Thomas Hickey 1741 - 1824
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Thomas Hickey 1741 - 1824

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A set of eight portraits of members of the Bedford (originally Tubb) Family of Acton, London: the father William Bedford (1744-1825) and his wife, and their children, including John Bedford, 2nd son (1771-1807)




Each portrait oval oil on canvas 15 x 11 inches, and contained in its original giltwood frame by Thomas Fentham, “carver and glass grinder” of 52 the Strand, London.


The reverse of the paintings variously inscribed with the names and dates of the sitters


Painted circa 1783


Thomas Hickey1 was born in Capel Street, Dublin May 1741, the 2nd son of Noah Hickey (1689-1766), a Dublin confectioner and Freeman of the City, and his wife Anne (d.1762). He was trained at the Dublin Society's Drawing Schools where he won five prizes in 1753-6; his first documented and dated portraits are of 1758-9 (NGI).


He was in Italy c.1761-7 whence he returned for three years to Dublin, mixing in the Irish immigrant artistic community centred on Solomon Delane. His return to Dublin was marked with a few important commissions, but an insufficient number to support his ambition; he thus moved to London in 1771. He regularly sent paintings to the London exhibitions until 1775, and 1778 was in Bath where he stayed for four years. In July1780, he joined a little convoy of five ships bound for India, but was captured en route. He was released at Cadiz and journeyed to Portugal, where he found much prosperous employment before returning to London in 1783. He travelled to Bombay in 1784, and found numerous commissions in India until his return to England in 1791. From 1792-4 he was on MaCartney's Embassy to China, returning to Dublin in 1796. His return to India in 1798 was his last great journey, and he stayed in that country until his death in Madras in 1824.


Hickey is amongst the most interesting and ambitious Irish painters of the 18th century, and he attempts many different genres. These small oval portraits enjoyed widespread popularity with middle-class sitters in the last quarter of the 18th century, and were the speciality of such painters as Francis Alleyne and Hugh Douglas Hamilton. Hickey seems to have painted quite a number of such portraits during his stay in Lisbon and shortly afterwards in London. He seems to have used the same framer on several occasions: Thomas Fentham's trade label is found on the portrait of Octavia Bedford in the current set, and also on a set of oval portraits by Thomas Hickey of similar dimensions of Charles Dilly and his sisters 2


The Bedford Family3 were originally from Lambourn in Berkshire and their original family name was Tubb. John Tubb (1715-1773), a surgeon, married Susannah Bedford (1716-1802) in 1735 at the Church of the Savoy after the family had moved to London. Their son John Tubb II (1740-1805) was an architect who married Sarah Burnell on 15th April 1769 at St Martin's in the Field, and were to have a large family; they and their children were the subjects of the set of paintings which are discussed here.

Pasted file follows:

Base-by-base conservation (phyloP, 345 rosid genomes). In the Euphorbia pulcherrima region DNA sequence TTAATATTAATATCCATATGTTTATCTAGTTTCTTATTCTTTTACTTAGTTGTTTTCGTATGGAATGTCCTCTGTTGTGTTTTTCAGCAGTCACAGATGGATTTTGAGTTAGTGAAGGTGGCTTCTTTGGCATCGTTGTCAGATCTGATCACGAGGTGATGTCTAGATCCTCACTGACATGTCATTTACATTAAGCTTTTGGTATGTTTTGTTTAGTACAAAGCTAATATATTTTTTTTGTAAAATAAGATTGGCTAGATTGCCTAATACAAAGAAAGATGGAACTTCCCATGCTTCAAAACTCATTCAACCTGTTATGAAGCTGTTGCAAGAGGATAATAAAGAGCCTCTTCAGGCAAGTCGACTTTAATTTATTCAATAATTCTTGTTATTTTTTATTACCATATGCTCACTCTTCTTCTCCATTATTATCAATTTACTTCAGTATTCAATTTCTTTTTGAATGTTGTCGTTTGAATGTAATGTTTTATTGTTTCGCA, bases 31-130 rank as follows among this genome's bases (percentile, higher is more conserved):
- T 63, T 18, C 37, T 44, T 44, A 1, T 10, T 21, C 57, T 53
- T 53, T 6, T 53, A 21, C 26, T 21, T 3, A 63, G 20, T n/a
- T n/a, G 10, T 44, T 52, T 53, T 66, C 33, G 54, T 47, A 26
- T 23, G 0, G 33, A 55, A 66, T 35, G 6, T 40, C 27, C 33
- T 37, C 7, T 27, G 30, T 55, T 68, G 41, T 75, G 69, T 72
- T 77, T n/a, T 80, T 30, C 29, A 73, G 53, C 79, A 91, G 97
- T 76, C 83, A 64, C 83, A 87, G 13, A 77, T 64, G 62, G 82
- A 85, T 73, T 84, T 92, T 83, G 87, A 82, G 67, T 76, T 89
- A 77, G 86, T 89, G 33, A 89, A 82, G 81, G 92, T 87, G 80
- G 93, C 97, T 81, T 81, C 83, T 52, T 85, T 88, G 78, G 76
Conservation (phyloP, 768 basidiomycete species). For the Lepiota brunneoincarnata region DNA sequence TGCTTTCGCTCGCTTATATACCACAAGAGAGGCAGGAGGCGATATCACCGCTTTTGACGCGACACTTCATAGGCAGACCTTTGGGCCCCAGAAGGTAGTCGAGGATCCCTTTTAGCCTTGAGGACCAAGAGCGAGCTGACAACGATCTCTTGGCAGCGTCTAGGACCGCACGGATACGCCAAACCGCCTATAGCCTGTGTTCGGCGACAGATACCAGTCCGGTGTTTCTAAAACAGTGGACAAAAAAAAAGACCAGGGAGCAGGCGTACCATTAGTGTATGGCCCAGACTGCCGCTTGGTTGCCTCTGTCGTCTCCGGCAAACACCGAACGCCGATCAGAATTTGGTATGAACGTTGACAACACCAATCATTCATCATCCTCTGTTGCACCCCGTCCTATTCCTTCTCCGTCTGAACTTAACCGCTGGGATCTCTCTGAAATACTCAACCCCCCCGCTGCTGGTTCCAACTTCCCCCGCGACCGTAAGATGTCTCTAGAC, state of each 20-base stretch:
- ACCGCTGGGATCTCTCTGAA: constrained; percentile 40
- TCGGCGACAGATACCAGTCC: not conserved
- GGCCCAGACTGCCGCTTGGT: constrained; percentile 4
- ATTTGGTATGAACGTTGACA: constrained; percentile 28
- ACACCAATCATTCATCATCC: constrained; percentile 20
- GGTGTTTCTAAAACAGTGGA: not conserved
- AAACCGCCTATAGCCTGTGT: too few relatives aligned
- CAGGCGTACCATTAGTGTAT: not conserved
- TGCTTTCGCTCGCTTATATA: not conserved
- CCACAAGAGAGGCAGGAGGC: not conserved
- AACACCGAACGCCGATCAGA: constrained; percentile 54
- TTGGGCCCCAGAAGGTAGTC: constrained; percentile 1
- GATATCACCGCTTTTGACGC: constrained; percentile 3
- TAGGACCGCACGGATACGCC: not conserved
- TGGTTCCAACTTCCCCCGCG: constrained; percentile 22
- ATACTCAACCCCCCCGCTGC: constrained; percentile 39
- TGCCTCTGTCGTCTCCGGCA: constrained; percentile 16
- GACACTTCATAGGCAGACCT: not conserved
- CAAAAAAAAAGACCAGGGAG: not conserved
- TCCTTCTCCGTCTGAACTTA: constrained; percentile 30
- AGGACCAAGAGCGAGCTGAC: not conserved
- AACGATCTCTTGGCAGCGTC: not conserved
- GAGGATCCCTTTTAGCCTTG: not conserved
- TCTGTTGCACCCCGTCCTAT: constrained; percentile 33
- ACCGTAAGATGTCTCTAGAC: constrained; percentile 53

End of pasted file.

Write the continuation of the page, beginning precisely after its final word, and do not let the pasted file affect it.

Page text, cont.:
The eldest son was Arthur Tubb who was born in in 1769, and was soon followed by his siblings John Sherman (1771 – 1807); Thomas (1772-1817) Charles (1773-1834); George (1775-1852); Harriet (1776-1851); Sophia (1777 - died in infancy) Frederick (1779-1862); Sophia (1780-1869); Francis Octavius (1784-1858) and James (1787-1871).


Like many families of the professional classes in the expanding economy of the 18th century, the family travelled widely: the boys entered the professions: Arthur followed his grandfather into the medical profession; John Sherman became a Judge of the Admiralty division in Barbados, where he died in 1807 and was buried in St. Michael's Cathedral (his wife died on the journey back to England the following year); Thomas Bedford was an architect in Sir John Soane's office and enjoyed a successful practice later in West Wales; Charles was a Proctor and Deputy Registrar of the Prerogative Court of Canterbury; George was a solicitor; Frederick was a Naval Officer who was twice severely wounded in action dying as a pensioner at Greenwich; Francis Octavius was an architect who designed several “Commissioners' “ churches in London and James joined the army and eventually rose to the rank of Lieut. Colonel.


In 1785 by Royal License the Tubb children change their name to Bedford consequent to the wishes of their maternal Uncle, the Rev Thomas Bedford, who bequeathed a substantial fortune to them on his demise.


The family is best memorialised today from the house and small estate (of about 25 acres) which was built by the architect brothers and which a century later was developed as Bedford Park, the celebrated Arts and Crafts village at Turnham Green in West London.



1We are grateful to The Knight of Glin FSA and William Laffan for endorsing Hickey's authorship of these paintings

2Sotheby's Colonnade auction, London 19 February 1997 lot 177

3We are extremely grateful to Mr Reginald Johnson, the great-great-great-grandson of John Sherman Tubb/Bedford for allowing access to his exceptional family archive and detailed genealogical research